Cover of A Village Ophelia And Other Stories

A Village Ophelia And Other Stories

Auhtor: Anne Reeve Aldrich

Language: english

Genres:

classic
Downloads: 300
eBook size: 321Kb

Review by Michael Gallagher, August 2006


Rating: (****)
Copyright: Public Domain in the U.S.
Please check the copyright status in your country.

Excerpts from the Book 'A Village Ophelia And Other Stories':

... She touched my fingers lightly with a chilly little hand, yet she never looked at me as she replied, Yes, some day. As I plodded ...
... in one's life comes a crisis, when one must snatch at some remedy, or else die, or go mad. If there is not then something in us that makes us believe ...
... no purpose to live for, you see. I sent for it, cancelled the agreement. They wrote to me twice about it, but I was firm there was no reason why I ...
... I sat listening stupidly to her heavy tread, to the cheery clash of the tins as she washed and put them in place. To never know any more! Yet after ...
... Why, no, ma'am! said Druse, raising her blue, flower-like eyes wonderingly. Oh! well, responded Miss De Courcy, with a hoarse little ...
... to soothe her. There, there, it ain't anything. They're all brutes, but I was ugly myself last night, 'n' made him mad. Tell me something about ...
... have noticed that Miss De Courcy did not need as much medicine as formerly, that the hard ring of her laugh was softened when Druse went by, and that ...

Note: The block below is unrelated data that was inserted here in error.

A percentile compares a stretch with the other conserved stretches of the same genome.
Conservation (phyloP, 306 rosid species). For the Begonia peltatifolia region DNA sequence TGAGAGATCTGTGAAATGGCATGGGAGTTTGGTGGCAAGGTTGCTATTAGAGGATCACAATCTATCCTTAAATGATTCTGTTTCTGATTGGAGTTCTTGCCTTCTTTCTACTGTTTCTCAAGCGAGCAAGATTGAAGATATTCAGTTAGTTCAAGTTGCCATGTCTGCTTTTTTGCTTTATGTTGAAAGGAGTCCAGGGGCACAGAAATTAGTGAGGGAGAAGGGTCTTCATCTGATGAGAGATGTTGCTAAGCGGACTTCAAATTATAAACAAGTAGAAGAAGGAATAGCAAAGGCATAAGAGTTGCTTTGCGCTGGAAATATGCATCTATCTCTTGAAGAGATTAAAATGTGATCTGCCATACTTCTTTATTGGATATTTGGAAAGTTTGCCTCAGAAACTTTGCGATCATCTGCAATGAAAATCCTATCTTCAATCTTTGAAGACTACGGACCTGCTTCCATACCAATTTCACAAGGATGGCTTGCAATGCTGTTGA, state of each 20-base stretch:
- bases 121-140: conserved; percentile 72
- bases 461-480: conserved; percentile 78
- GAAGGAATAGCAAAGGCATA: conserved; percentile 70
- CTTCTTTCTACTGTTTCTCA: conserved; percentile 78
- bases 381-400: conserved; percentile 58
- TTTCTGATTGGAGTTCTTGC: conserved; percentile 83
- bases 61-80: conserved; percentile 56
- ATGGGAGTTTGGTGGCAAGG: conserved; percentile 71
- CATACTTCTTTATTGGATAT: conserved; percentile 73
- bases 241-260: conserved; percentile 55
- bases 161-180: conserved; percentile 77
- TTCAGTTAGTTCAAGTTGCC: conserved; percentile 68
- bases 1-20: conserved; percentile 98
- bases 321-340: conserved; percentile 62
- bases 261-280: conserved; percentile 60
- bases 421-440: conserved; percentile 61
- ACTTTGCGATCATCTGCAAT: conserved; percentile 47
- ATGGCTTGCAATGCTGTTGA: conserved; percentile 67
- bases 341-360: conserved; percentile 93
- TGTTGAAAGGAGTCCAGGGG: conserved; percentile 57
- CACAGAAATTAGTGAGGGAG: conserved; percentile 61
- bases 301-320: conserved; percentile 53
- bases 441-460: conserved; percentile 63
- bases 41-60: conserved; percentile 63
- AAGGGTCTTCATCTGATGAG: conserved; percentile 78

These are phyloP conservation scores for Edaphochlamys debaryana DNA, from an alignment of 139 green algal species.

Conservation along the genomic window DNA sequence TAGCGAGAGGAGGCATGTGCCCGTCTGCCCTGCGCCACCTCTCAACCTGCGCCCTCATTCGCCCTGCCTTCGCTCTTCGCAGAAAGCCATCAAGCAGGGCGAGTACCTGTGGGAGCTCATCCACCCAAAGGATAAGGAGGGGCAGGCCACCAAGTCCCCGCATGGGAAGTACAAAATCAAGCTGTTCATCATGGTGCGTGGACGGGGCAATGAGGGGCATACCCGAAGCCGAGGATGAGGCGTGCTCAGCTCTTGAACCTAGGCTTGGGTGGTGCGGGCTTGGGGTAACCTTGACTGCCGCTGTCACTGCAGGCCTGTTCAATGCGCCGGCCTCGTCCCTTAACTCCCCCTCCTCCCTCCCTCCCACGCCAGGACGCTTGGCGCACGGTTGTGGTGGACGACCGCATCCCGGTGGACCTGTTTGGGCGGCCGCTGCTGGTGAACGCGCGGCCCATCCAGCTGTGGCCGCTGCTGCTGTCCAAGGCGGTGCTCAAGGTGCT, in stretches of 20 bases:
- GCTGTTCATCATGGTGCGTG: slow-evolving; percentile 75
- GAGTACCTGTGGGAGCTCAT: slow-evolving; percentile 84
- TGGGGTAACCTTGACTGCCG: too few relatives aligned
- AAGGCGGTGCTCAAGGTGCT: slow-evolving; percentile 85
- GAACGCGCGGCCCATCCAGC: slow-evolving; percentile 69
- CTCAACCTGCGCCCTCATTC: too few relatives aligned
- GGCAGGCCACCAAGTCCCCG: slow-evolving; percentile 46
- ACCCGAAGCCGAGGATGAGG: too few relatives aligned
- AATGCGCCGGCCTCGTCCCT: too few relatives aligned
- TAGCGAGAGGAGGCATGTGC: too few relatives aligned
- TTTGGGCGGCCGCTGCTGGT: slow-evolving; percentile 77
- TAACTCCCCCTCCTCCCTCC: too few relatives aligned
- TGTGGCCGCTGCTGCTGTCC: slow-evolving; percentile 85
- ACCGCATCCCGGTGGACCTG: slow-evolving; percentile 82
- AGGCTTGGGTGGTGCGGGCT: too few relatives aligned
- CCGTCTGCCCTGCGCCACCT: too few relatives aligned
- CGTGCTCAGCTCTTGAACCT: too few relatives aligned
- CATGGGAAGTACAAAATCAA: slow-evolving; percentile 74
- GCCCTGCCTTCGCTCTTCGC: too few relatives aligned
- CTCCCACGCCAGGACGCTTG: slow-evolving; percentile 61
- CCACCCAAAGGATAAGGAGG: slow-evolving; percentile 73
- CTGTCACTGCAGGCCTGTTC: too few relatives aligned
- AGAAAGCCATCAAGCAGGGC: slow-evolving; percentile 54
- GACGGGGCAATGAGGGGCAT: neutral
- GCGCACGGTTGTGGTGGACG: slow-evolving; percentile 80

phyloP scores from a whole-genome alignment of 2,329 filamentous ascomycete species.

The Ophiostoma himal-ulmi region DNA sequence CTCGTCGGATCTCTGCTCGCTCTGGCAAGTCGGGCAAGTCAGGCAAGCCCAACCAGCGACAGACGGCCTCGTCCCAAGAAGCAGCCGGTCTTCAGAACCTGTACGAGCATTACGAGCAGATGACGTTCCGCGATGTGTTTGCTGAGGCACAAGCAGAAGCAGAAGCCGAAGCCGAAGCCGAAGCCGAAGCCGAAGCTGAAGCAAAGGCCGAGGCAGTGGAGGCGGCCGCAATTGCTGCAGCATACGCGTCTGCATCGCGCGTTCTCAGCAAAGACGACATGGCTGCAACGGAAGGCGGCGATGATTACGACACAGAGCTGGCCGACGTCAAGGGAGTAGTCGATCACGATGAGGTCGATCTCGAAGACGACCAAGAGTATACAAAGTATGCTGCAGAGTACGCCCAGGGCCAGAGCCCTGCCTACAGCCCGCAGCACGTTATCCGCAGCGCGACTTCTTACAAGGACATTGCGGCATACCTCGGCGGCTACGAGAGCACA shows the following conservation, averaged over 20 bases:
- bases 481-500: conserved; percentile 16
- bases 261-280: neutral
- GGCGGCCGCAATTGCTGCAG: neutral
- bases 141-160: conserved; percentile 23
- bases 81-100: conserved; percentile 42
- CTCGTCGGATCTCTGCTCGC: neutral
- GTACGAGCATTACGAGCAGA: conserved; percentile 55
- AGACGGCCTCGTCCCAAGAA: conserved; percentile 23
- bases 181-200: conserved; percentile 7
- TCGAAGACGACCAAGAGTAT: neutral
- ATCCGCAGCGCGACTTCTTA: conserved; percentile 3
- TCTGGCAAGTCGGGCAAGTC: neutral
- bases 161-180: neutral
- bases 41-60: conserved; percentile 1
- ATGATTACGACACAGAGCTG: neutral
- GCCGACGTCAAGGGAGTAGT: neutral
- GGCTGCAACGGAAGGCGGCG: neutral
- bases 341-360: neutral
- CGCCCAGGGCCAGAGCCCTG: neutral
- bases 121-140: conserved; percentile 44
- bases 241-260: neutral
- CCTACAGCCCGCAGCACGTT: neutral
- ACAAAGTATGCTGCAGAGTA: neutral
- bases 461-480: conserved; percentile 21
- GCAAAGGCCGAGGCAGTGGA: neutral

... village, like so many Long Island villages, was distant from the railroad. Only one or two farm-houses were in sight. There was hardly a sound in the ...
... Mrs. Hopper indulged in an abrupt retrospective laugh of enjoyment. They was so set up, havin' a writer there, an' Mary Bangs was pretty well ...
... through it. Only yesterday I tore up thirty pages of manuscript, and had more than half a mind to burn the whole thing. It is only the consideration ...
... trunk, listening at first critically, and interested, perhaps, because it was his work, then with clasped hands and shortening breath, leaning forward ...
... manner of annoyance, as he went on. His heavy, spatulate finger-tips were stripping the little twig bare of its leaves. As he continued, I fixed my ...
... do but spend money, getting it into his head to write books! Well, they said I wasn't to tell anybody, and I ain't told anybody but you, and I thought ...
... for the formula, or what answered for it, of the medicine-man, who shook his head decidedly. From a corner of the tent he produced a small ...
... in its angelic disguise, so poisonous and loathsome, must not remain on earth this jest of Satan must be removed lest it contaminate all with whom ...
... Oh! come now, Lewis, laughed Hilyard, Is that the best story you can invent? I laughed too, as I brought a glass, and poured out all ...
... it would hardly be safe to open the door yet she might not be asleep. For another half hour I lay patiently waiting. My mind was not excited, and I ...
... numbered pages. At last, having arranged them in order, he leaned back again in his chair, holding the papers tenderly in his hand. There was nothing ...
... music, and love, and laughter, and ecstatic tears, and intense emotion. I can so well understand the slave in the glorious Un nuit de Cleopatre, ...
... brother, replied Callender. She never saw him again. He married Miss Stockweis about a month after. I thought of Ralph Callender, cold, correct, ...